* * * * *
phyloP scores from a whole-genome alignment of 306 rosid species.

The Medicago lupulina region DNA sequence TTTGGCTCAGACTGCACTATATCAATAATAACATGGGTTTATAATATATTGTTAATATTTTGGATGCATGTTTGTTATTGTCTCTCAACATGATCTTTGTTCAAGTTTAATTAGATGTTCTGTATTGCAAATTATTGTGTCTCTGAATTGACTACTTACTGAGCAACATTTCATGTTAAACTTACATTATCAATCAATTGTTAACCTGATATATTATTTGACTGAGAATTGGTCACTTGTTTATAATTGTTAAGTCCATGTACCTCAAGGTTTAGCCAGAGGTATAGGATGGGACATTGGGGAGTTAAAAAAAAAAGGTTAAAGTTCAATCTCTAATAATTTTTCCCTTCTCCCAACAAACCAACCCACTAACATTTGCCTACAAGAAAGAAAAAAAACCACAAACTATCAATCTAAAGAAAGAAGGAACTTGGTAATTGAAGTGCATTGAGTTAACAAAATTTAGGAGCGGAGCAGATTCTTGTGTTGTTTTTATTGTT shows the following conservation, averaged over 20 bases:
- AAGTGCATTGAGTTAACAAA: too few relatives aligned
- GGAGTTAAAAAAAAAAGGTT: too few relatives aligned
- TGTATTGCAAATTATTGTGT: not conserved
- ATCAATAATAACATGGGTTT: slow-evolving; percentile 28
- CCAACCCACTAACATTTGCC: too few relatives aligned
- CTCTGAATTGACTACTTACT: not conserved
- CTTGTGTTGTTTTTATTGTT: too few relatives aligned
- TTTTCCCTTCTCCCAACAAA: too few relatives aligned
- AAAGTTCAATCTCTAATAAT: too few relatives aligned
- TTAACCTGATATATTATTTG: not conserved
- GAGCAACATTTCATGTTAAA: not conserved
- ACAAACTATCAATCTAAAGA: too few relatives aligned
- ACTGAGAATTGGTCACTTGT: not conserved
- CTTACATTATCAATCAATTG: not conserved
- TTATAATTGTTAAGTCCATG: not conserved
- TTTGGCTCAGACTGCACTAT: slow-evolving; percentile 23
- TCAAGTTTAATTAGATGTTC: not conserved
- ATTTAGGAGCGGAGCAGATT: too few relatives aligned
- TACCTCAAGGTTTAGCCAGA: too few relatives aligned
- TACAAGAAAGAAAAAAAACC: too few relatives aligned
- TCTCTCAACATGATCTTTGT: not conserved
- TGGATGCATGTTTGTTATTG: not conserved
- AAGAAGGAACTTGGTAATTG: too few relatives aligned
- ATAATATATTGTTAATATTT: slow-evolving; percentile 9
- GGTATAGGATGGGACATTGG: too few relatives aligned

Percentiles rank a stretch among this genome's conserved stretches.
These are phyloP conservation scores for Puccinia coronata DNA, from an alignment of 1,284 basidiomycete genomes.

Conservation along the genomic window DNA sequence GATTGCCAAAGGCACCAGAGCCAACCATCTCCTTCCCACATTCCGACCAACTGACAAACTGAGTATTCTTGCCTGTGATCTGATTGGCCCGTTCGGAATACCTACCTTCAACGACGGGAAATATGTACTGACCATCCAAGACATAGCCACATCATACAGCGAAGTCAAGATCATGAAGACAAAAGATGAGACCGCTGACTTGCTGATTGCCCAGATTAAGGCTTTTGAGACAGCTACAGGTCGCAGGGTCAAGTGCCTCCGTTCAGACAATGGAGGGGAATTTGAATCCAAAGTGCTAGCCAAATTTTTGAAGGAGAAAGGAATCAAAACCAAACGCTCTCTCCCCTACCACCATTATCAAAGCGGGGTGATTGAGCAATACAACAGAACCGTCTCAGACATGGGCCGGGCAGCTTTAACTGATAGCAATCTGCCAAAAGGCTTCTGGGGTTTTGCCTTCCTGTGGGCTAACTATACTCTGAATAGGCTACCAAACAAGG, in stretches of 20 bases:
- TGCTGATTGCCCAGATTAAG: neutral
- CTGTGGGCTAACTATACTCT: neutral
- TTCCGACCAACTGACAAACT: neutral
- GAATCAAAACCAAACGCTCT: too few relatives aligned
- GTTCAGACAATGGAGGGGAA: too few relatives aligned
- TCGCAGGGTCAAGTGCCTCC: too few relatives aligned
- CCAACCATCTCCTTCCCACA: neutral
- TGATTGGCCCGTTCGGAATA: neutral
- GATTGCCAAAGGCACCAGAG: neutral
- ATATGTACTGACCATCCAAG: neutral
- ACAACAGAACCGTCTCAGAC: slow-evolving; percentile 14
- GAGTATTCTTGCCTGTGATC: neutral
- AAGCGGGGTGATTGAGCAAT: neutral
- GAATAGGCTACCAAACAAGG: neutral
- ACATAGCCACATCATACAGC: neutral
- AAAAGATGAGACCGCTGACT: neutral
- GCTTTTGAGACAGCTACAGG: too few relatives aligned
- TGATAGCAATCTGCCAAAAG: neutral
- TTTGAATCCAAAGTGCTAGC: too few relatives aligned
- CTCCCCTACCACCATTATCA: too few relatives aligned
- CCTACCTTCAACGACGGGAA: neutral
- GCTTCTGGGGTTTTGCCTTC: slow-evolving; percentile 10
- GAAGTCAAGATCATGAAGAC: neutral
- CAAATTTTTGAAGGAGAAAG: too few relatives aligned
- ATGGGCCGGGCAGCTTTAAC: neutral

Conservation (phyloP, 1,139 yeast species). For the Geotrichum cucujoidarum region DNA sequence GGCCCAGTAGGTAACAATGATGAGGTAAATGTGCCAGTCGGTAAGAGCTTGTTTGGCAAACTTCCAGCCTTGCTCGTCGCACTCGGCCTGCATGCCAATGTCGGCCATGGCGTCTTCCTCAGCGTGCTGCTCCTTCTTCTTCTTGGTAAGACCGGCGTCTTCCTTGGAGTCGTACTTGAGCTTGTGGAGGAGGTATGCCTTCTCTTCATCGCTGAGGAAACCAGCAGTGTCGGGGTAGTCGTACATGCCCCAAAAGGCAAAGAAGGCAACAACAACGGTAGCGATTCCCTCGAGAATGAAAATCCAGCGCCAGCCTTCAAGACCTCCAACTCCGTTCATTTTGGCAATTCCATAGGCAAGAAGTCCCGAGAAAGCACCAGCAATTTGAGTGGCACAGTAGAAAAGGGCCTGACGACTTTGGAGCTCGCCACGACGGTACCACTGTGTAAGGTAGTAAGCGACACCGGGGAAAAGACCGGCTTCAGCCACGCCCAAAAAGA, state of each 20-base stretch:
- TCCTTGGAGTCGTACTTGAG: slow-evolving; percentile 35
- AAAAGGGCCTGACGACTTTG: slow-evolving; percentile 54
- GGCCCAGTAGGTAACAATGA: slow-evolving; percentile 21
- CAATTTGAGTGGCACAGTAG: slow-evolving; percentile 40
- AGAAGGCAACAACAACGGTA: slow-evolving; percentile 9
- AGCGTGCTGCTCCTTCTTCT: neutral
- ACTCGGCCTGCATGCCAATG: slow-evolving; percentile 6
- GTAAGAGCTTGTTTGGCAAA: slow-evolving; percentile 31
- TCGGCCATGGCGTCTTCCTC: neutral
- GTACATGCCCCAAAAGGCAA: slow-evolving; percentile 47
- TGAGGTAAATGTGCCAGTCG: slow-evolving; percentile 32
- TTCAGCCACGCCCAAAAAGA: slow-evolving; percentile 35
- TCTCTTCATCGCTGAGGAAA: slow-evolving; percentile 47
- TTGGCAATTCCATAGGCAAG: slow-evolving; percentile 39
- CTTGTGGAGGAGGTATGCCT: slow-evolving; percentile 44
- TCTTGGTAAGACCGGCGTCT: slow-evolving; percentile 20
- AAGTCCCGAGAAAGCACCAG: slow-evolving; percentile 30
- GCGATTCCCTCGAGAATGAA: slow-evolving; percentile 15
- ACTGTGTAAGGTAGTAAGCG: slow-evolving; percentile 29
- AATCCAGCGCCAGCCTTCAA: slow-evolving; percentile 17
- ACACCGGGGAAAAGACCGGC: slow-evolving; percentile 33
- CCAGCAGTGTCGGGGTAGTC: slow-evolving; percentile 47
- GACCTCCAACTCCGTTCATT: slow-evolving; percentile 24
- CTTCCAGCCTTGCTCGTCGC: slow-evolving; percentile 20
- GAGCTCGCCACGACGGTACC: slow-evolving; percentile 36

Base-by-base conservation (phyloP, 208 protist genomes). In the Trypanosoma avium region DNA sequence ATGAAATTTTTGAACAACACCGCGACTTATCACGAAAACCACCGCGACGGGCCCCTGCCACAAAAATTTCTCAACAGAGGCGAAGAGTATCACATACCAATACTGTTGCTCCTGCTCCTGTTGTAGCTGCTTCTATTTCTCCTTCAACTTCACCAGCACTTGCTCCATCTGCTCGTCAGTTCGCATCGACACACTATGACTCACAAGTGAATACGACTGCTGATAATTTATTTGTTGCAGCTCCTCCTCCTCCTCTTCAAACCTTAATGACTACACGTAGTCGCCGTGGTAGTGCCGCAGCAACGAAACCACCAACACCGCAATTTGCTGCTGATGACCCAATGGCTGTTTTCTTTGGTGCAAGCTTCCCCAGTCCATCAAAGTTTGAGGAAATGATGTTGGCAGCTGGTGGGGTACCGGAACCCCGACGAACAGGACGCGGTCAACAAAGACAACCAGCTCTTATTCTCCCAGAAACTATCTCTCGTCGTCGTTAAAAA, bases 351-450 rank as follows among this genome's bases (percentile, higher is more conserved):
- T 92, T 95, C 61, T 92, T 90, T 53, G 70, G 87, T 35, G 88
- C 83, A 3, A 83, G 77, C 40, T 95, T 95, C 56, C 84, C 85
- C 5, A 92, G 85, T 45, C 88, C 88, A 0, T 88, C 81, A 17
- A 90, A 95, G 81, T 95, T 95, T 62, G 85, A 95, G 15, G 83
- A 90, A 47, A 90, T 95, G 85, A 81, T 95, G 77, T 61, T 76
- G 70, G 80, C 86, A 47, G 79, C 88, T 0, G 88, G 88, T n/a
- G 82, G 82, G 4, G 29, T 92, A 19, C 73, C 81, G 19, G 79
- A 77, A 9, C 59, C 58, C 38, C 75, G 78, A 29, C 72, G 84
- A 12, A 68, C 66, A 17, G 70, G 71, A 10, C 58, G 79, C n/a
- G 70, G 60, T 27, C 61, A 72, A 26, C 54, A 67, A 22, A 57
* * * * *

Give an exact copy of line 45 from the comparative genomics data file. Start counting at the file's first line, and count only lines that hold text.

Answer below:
- ACATAGCCACATCATACAGC: neutral